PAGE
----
Inez van Lamsweerde, Me Kissing Vinoodh (Passionately) (1999), chromogenic color print, 108″ x 192″; courtesy The Whitney Museum of American Art
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“This is a watershed moment in the entire field of contemporary art, one which will bring new, previously unimagined forms of artistic expression as well as new possibilities for more established forms.”
So writes Lawrence Rinder, the Anne & Joel Ehrenkranz Curator of Contemporary Art at the Whitney Museum of American Art apropos of BitStreams, an exhibition of “digital art practice” currently at that venue. Not only will digital technology, in Mr. Rinder’s estimation, usher in a brave new world, it has also “dramatically and irrevocably widened the dimensions of artistic expression.” That the advent of such technology has affected–and will continue to affect–our lives is indisputable. Yet has it really made a dramatic, let alone irrevocable, dent in the life of art?
It’s true that there are a lot of artists dazzled by the possibilities of technology, viewing it as a legitimate means of artistic inquiry. It’s also true, although less remarked upon, that many artists worry how such technology might hamper the manner in which we see and experience the world. These are sticky issues, and the Whitney doesn’t pretend it has all the answers. But by placing bets on this particular horse, the museum is acting on its hunch that “digital art practice” is the shape of things to come.
Of course, the Whitney’s betting record in recent years has been less than profitable. The museum has a habit, one as unfortunate as it is congenital, of treating every trend that rolls down the pike as a “watershed moment,” and BitStreams is no exception. The most remarkable thing about it, in fact, is how previously imagined the whole thing is.
Notwithstanding the technological wizardry that’s plugged into the museum’s electrical outlets, BitStreams isn’t about the future of art: It’s about the art of presentation. The dry and depressing lesson we’ve learned from the triumph of the Conceptualist aesthetic–an aesthetic that informs this exhibition more than any single technological advance–is that the more art removes itself from the sensuality of materials, the more significant becomes its means of display. Installation, in other words, provides the alibi for a deficit of body.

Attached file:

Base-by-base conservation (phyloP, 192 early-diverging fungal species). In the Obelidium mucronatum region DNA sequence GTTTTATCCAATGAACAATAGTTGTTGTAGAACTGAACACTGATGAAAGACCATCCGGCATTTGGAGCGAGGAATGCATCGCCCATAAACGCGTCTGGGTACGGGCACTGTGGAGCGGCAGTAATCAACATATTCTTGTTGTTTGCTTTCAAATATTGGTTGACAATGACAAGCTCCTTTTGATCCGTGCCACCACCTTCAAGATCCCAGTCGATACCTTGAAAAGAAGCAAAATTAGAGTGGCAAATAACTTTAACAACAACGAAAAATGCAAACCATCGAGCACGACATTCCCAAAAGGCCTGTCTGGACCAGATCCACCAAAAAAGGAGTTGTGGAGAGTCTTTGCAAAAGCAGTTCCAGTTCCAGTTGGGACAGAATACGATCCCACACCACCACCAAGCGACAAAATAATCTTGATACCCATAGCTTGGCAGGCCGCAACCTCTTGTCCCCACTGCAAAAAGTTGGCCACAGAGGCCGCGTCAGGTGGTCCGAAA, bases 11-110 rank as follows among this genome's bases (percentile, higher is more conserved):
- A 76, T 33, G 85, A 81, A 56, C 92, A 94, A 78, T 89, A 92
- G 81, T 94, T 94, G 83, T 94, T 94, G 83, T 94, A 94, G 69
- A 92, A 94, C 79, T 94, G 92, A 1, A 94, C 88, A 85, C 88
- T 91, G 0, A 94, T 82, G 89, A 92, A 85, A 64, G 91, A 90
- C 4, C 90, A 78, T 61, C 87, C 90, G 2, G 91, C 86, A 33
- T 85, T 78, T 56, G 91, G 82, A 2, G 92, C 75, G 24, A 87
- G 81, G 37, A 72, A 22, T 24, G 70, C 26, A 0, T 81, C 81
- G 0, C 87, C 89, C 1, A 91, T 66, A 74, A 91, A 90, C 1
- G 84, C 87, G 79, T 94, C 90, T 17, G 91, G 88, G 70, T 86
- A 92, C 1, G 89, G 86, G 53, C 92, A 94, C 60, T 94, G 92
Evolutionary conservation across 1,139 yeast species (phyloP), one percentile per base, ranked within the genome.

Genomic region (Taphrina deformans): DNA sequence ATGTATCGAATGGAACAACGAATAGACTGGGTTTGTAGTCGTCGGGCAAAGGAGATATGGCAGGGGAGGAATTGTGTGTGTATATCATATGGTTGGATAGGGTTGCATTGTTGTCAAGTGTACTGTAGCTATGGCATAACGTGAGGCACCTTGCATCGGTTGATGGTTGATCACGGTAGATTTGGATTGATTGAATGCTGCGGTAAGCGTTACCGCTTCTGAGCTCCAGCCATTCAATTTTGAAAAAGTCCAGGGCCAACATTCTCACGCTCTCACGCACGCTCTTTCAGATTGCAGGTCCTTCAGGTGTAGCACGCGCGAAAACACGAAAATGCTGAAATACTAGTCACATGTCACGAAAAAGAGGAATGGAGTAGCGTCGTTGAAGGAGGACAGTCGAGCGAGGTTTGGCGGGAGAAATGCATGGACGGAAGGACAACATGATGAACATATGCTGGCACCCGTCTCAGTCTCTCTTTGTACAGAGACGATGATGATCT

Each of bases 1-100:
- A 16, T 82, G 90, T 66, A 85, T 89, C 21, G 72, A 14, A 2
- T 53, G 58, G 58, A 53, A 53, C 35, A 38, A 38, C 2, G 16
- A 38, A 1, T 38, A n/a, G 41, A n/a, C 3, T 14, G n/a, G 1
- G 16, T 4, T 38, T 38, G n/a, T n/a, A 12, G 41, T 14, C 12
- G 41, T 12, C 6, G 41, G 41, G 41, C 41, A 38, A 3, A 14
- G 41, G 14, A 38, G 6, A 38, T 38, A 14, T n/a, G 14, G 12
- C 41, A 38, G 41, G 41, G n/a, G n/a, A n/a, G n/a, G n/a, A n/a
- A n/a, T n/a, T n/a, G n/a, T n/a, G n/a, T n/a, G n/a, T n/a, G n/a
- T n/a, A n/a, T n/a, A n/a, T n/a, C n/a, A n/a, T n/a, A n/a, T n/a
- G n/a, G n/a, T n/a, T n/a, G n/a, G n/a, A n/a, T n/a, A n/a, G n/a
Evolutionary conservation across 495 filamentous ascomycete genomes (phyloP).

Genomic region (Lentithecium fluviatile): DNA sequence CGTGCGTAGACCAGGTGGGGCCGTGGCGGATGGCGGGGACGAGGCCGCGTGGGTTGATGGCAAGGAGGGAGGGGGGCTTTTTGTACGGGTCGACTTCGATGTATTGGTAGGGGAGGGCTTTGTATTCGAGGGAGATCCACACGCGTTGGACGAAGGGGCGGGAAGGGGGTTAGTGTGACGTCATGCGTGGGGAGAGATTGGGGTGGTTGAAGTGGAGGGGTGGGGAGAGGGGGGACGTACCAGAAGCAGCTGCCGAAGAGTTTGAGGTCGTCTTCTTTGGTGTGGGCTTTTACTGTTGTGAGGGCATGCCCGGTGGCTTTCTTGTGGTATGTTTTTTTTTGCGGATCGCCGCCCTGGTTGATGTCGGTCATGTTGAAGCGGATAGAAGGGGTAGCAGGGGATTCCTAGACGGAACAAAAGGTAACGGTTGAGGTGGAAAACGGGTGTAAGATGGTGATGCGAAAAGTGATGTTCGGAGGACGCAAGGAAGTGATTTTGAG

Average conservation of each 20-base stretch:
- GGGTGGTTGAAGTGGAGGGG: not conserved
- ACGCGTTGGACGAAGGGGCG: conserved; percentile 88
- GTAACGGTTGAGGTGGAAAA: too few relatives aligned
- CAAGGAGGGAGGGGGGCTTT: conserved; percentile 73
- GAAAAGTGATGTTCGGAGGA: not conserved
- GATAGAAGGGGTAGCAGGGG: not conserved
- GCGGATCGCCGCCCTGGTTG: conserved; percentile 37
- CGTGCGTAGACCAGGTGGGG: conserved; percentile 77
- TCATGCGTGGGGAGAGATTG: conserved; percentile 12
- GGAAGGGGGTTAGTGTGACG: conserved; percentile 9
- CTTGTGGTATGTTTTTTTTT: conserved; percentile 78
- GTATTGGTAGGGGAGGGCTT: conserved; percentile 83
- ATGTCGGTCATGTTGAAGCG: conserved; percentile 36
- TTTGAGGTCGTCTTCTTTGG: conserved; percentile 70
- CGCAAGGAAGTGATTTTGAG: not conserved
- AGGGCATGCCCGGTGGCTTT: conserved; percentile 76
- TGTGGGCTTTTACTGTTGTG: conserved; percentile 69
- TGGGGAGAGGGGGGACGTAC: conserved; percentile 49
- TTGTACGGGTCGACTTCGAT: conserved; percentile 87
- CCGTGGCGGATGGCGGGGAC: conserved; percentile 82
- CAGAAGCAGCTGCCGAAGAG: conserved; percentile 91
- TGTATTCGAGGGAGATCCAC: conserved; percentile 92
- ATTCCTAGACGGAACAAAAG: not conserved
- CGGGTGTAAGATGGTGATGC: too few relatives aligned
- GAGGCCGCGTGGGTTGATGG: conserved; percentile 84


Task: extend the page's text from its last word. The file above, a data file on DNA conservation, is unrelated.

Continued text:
Those employing digital media, which are by their very nature bodiless, are forced to make their efforts actual enough to occupy exhibition space. This goes to explain the finical attention to scale and environment that exemplifies BitStreams. The artists at the Whitney, from all appearances, employ the following strategy: If you can’t make it real, make it big, and if you can’t make it big, call the interior decorator. If all of this sounds like a Luddite’s complaint, then ask yourself why these harbingers of the “unreal” rely on–to name just two items proffered–sod and grease to put their putative art across?
Whether digital technology will make a significant contribution to the visual arts is an open question. I remain skeptical. The more virtual our world becomes, the more, I think, human beings will seek solace and sustenance in the real. We as a species have too much of an investment–a primordial investment, if you will–in the material to forsake its complications, contradictions and pleasures. BitStreams is a breathless, empty venture. What it lacks, ultimately and profoundly, is the there without which we are nothing.
© 2001 Mario Naves
Originally published in the May 27, 2001 edition of The New York Observer.